Thurmond retired after the 1976-77 season with 14,437 points and 14,464 rebounds.

In addition to his wife, Thurmond is survived by a son, Adam, from a previous relationship.

Thurmond was a longtime community relations ambassador for the Warriors and had owned a barbecue restaurant in San Francisco, where he lived.

“Night in and night out you can depend on him doing his job,” his Warriors teammate Walt Hazzard was quoted by NBA.com as having said. “His statistics aren’t overwhelming, but his presence on the court is unbelievable. As for blocking shots, I’ve seen guys get offensive rebounds and then go back 15 feet to make sure they can get a shot off. They know Nate is there.”

During the Cavaliers’ 1976 playoff series against the Celtics, Thurmond told The New York Times: “I’m not near the player on offense that I once was, I can’t jump as high. But on defense, I’ve still got a lot left. My instincts and my experience help make up for my age. And blocking shots still turns me on. I wish they were counting blocked shots in my big years. They started keeping track of them too late for me.”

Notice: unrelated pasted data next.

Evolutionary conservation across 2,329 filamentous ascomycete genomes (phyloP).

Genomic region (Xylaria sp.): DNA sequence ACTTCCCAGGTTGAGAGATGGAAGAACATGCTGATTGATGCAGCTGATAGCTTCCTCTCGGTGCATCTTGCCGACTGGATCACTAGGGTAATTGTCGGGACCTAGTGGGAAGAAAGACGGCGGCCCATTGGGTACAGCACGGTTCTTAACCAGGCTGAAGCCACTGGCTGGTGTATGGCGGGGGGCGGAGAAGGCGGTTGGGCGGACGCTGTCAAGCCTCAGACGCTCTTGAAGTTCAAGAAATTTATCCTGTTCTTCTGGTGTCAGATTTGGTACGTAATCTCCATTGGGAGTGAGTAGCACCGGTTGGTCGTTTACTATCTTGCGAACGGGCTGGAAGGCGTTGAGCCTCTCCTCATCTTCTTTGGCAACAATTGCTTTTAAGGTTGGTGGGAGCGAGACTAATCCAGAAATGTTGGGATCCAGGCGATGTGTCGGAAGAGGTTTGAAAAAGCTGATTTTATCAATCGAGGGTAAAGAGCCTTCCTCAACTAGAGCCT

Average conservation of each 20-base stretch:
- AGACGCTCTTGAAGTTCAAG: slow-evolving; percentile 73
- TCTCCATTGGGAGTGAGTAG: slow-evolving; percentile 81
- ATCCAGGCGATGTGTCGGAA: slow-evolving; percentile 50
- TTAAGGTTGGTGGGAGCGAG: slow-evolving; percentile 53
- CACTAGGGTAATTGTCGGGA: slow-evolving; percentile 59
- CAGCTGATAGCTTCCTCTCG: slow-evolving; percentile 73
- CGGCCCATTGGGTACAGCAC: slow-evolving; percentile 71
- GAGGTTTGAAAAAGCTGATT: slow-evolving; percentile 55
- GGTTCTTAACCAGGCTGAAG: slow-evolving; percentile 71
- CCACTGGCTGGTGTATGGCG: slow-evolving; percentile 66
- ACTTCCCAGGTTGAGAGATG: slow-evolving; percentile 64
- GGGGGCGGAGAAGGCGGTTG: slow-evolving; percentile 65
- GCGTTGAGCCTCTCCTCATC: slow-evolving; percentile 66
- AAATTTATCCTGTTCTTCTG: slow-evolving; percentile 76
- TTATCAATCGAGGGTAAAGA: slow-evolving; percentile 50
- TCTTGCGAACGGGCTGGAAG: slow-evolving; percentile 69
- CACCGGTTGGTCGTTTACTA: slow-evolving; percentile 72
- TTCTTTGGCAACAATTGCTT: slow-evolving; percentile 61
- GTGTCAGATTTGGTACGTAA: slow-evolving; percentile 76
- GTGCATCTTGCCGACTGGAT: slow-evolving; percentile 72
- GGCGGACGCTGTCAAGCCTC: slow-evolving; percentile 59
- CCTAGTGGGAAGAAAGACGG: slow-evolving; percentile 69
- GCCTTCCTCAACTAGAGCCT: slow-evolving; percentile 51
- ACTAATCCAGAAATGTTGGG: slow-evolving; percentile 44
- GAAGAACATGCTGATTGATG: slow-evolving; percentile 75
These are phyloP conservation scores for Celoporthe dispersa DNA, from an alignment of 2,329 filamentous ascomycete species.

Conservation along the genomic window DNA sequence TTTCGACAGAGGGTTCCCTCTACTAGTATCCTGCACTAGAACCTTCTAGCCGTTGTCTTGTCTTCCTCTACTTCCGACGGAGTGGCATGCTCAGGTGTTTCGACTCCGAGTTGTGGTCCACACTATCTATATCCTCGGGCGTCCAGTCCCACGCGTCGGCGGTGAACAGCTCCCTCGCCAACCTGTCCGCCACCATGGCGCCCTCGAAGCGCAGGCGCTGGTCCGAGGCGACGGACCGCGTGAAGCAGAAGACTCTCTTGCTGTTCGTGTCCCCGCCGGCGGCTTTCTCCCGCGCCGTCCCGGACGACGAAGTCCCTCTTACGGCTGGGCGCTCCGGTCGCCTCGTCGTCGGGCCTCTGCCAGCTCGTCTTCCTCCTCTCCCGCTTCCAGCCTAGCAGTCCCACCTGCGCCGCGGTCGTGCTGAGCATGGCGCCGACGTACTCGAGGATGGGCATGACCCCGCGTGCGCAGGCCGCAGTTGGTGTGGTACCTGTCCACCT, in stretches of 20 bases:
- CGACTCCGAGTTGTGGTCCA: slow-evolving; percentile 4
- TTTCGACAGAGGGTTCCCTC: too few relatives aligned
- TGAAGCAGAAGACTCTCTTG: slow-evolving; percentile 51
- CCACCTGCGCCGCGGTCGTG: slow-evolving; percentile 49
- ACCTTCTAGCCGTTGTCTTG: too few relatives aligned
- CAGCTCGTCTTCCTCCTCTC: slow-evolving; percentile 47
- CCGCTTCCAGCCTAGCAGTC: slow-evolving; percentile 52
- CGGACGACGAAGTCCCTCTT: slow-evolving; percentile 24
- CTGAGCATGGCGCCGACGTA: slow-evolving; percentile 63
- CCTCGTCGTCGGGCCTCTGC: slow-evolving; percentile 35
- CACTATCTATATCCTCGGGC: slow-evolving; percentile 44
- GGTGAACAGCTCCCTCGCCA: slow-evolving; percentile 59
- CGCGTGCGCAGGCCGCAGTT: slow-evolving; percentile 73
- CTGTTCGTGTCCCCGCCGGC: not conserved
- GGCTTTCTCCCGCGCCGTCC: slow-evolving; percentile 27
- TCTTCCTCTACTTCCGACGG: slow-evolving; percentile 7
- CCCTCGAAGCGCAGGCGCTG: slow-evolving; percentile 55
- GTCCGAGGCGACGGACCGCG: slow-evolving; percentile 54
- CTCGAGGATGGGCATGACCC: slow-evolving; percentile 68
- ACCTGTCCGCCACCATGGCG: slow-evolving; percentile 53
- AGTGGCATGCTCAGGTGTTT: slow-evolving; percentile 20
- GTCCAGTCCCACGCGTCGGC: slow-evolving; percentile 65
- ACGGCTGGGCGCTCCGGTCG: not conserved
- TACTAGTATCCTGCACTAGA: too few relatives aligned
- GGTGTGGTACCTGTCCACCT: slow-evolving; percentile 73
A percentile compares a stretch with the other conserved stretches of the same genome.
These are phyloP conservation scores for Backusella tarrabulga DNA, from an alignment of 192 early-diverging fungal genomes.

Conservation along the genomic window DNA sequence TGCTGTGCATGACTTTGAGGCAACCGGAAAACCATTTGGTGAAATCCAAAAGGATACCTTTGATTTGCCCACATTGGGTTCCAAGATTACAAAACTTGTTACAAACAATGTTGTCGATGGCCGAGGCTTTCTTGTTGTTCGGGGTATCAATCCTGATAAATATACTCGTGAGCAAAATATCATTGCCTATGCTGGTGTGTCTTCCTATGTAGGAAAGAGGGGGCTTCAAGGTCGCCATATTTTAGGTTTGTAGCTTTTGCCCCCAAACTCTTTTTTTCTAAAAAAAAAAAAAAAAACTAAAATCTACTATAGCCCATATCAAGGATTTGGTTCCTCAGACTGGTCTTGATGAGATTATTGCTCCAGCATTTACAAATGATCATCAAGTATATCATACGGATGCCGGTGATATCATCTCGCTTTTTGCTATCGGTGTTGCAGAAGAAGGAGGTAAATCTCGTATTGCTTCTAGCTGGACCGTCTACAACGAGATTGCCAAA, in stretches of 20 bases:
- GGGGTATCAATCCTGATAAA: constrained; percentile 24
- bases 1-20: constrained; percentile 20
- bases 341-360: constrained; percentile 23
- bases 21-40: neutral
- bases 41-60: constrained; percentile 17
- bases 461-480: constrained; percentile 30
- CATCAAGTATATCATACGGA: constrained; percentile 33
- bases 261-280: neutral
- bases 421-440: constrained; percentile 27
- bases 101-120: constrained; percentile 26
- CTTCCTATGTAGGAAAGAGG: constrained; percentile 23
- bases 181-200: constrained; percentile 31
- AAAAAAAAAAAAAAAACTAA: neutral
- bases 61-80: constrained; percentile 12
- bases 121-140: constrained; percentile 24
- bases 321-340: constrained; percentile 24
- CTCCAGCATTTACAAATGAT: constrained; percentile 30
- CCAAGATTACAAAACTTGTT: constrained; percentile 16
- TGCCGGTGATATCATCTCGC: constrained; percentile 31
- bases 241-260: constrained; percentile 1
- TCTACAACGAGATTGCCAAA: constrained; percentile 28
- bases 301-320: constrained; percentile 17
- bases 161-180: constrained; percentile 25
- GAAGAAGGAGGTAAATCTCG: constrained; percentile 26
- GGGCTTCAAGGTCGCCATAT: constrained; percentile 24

Thurmond was capable of ruining many an evening for the big man he was facing.

“It’s double demoralizing to a guy if you score on him at one end and shove him out at the other end,” he said. “I could look in a guy’s eyes and know he’s demoralized.”